Franklin Equipment, Ltd.*

Franklin Equipment, Ltd. (FEL), with headquarters and main fabrication facilities

in Saint John, New Brunswick, was founded 75 years ago to fabricate customdesigned

large machines for construction businesses in the Maritime Provinces.

Over the years its product lines became strategically focused on creating

rock-crushing equipment for dam and highway construction and for a few other

markets that require the processing of aggregate. FEL now designs, fabricates, and

assembles stationary and portable rock-crushing plants and services its own products

and those of its competitors.

In the 1970s, FEL began to expand its market from the Maritime Provinces to

the rest of Canada. FEL currently has several offices and fabrication facilities

throughout the country. More recently, FEL has made a concerted effort to market

its products internationally.

Last month, FEL signed a contract to design and fabricate a rock-crushing

plant for a Middle East construction project, called Project Abu Dhabi. Charles

Gatenby secured this contract and has been assigned as project manager. This

project is viewed as a coup because FEL has wanted to open up markets in this

area for a long time and has had difficulty getting prospective customers to realize

that FEL is a Canadian firm and not from the United States. Somehow these customers

view all North American vendors as the same and are reluctant to employ

any of them because of international political considerations.

A project of this scope typically starts with the selection of a team of managers

responsible for various aspects of the design, fabrication, delivery, and installation

of the product. Manager selection is important because the product design and fabrication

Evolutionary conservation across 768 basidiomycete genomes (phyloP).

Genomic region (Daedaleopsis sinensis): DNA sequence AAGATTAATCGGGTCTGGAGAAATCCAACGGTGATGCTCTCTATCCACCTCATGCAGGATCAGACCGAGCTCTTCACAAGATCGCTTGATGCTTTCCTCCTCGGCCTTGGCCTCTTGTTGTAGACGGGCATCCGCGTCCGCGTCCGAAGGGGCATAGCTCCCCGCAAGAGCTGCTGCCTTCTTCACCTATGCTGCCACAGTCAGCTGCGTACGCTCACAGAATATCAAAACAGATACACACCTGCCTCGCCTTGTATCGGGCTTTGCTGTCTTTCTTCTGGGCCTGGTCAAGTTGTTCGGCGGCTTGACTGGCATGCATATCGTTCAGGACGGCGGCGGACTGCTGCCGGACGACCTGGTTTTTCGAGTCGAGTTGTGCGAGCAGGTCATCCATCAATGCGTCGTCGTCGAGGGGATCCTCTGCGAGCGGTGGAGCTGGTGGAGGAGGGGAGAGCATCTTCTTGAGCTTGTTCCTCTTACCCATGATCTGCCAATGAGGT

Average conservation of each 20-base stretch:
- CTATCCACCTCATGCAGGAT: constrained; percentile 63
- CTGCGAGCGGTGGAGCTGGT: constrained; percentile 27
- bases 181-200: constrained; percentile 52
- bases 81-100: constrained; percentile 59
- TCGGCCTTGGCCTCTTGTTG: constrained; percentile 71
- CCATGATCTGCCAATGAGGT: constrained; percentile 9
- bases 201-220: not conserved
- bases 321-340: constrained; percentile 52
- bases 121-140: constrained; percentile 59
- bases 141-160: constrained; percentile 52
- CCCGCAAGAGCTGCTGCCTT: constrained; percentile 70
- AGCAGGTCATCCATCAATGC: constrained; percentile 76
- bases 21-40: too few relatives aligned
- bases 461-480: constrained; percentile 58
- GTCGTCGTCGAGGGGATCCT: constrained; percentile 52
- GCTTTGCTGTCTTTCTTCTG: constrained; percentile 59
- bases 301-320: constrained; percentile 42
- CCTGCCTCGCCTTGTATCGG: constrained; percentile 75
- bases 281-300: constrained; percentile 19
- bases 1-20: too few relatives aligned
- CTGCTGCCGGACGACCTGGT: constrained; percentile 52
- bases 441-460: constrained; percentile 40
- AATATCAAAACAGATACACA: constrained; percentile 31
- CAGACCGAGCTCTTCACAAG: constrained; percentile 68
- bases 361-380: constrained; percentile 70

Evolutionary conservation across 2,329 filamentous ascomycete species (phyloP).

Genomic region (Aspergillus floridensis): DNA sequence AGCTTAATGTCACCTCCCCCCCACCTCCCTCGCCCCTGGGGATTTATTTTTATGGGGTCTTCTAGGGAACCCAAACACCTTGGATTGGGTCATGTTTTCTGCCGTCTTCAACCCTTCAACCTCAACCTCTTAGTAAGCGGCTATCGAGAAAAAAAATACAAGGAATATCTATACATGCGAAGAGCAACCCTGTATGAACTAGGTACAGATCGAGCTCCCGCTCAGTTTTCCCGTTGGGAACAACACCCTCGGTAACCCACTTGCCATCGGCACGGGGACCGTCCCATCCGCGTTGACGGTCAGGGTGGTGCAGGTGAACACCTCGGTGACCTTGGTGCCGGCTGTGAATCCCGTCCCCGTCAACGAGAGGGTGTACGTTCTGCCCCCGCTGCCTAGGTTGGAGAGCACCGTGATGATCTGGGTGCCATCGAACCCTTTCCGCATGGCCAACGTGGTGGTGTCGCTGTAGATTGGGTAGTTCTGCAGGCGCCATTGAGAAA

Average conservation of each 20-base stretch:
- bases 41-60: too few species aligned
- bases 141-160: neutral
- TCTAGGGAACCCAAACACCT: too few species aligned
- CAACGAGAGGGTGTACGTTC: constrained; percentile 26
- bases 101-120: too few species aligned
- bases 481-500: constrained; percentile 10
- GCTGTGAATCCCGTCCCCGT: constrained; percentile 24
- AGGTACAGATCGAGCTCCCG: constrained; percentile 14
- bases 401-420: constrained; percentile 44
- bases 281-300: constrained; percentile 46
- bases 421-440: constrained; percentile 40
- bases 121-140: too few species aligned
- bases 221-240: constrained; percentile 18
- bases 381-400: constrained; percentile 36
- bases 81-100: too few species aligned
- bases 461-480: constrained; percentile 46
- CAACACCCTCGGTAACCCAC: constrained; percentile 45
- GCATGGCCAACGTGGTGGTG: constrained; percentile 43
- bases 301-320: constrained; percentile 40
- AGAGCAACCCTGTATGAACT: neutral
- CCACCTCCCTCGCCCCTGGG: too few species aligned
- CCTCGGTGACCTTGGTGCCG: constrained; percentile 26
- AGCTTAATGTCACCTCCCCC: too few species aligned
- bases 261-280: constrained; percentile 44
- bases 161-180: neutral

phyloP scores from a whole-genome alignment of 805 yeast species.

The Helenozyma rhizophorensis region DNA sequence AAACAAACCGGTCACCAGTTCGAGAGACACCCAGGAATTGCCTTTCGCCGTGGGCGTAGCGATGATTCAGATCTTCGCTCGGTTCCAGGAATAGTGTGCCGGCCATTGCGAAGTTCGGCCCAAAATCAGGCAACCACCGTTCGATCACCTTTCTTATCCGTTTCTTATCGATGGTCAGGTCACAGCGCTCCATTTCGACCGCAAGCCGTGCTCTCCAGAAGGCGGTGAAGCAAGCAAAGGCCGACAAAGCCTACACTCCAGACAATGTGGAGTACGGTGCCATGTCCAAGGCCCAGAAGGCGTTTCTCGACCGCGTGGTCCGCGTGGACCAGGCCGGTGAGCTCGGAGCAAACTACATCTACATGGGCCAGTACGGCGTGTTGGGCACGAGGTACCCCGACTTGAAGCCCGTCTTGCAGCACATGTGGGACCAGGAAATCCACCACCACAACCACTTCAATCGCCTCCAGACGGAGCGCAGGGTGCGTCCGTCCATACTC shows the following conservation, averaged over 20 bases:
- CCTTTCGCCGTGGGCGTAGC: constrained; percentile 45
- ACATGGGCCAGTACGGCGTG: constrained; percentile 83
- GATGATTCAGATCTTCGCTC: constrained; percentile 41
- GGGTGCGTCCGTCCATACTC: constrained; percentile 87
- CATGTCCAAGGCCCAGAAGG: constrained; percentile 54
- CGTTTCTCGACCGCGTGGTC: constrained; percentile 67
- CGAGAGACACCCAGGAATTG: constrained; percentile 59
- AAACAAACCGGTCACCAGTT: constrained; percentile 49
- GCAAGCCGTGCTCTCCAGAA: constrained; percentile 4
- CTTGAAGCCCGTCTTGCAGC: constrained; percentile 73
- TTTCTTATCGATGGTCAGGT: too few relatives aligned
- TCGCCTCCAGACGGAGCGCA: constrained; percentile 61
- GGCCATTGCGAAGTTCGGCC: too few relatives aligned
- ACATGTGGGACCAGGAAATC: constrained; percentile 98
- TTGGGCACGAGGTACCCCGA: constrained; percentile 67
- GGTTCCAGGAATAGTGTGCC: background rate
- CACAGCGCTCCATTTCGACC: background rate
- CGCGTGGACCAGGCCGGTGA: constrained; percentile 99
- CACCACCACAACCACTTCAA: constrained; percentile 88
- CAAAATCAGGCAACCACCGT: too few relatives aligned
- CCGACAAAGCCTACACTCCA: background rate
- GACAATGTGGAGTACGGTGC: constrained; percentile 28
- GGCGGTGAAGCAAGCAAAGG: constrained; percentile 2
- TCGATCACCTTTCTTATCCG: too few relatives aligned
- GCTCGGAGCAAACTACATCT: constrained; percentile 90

vary with the unique needs of each customer. For example, the terrain, rock

characteristics, weather conditions, and logistical concerns create special problems

for all phases of plant design and operations. In addition, environmental concerns

and labor conditions vary from customer to customer and from region to region.

In addition to the project manager, all projects include a design engineer; an

operations manager, who oversees fabrication and on-site assembly; and a cost

accountant, who oversees all project financial and cost reporting matters. Each of

these people must work closely together if a well-running plant is to be delivered

on time and within cost constraints. Because international contracts often require

FEL to employ host nationals for plant assembly and to train them for operations,

a human resource manager is also assigned to the project team. In such cases, the

human resource manager needs to understand the particulars of the plant specifications

and then use this knowledge to design selection procedures and assess

particular training needs. The human resource manager also needs to learn the

relevant labor laws of the customer’s country.

FEL assigns managers to project teams based on their expertise and their availability

to work on a particular project given their other commitments. This typically

means that managers without heavy current project commitments will be

assigned to new projects. For instance, a manager finishing one project will likely

be assigned a management position on a new project team. The project manager

typically has little to say about who is assigned to his or her team.


* Courtesy of John A. Drexler Jr., Oregon State University.

Chapter 11 Managing Project Teams 415

Because he secured Project Abu Dhabi and has established positive working relationships